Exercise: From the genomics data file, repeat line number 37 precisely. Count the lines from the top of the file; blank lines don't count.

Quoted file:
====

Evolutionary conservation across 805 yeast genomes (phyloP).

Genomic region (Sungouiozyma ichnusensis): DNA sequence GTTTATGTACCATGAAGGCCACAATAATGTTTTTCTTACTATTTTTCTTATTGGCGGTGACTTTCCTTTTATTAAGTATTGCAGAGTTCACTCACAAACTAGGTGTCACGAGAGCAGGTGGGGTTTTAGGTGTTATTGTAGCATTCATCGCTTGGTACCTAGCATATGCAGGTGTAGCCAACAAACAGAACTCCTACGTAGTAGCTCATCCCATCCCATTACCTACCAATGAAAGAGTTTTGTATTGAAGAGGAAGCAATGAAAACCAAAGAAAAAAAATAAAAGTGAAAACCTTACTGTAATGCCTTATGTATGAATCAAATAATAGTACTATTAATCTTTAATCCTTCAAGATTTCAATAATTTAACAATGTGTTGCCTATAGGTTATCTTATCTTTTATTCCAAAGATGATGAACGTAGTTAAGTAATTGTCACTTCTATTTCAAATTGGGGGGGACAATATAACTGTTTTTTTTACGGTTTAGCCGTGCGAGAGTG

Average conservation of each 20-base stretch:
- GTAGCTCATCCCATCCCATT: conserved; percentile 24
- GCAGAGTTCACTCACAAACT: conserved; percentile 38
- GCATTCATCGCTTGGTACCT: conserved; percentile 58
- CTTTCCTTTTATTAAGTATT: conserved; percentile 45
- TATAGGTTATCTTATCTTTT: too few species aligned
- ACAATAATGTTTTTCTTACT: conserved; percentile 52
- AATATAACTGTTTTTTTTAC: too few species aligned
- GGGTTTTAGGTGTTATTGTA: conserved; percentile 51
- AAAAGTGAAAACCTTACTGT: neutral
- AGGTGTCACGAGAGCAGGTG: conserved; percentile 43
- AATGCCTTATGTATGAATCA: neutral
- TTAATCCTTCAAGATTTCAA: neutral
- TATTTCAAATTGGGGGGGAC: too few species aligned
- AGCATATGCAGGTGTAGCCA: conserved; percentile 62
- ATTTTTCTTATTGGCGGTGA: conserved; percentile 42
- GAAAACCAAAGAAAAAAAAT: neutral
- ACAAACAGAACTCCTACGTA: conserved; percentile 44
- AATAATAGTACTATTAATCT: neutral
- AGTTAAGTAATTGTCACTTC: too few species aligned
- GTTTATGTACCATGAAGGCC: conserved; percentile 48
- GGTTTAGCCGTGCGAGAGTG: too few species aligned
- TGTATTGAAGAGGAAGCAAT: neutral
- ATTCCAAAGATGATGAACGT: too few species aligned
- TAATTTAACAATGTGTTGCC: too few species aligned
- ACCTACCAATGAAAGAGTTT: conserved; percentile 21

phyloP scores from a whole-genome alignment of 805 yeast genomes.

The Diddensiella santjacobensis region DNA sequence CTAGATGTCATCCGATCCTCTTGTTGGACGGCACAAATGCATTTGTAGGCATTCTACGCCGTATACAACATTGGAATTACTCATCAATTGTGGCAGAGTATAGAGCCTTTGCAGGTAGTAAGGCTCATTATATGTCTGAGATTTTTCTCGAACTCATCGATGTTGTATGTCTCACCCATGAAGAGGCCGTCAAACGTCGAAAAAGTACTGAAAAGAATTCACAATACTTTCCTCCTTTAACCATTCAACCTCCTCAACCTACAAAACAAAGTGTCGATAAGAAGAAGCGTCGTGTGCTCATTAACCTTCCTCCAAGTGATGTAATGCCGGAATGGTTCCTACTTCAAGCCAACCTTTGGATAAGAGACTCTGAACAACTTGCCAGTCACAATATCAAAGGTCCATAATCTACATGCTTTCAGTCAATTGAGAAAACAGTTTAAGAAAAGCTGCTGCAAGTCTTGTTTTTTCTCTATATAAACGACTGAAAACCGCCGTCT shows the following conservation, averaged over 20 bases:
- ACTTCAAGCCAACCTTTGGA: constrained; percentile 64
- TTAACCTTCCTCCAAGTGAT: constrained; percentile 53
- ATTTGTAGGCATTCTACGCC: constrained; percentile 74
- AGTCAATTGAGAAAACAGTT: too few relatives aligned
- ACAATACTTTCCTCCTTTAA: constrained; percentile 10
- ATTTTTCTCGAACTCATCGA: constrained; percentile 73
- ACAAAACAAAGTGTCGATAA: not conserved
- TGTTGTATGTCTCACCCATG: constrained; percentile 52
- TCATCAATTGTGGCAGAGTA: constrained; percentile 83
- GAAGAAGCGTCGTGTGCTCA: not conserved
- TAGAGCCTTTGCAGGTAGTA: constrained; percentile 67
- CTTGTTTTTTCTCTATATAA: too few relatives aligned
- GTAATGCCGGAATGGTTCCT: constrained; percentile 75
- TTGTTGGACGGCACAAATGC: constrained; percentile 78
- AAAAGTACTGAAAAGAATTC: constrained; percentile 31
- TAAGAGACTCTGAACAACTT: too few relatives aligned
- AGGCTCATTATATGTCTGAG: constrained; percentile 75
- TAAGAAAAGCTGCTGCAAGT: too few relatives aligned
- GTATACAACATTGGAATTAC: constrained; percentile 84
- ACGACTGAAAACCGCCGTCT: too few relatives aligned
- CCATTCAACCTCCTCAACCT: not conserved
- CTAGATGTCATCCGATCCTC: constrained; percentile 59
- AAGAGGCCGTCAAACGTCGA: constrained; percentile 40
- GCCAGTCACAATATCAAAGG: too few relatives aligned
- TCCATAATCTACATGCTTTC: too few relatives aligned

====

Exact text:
- ACAAAACAAAGTGTCGATAA: not conserved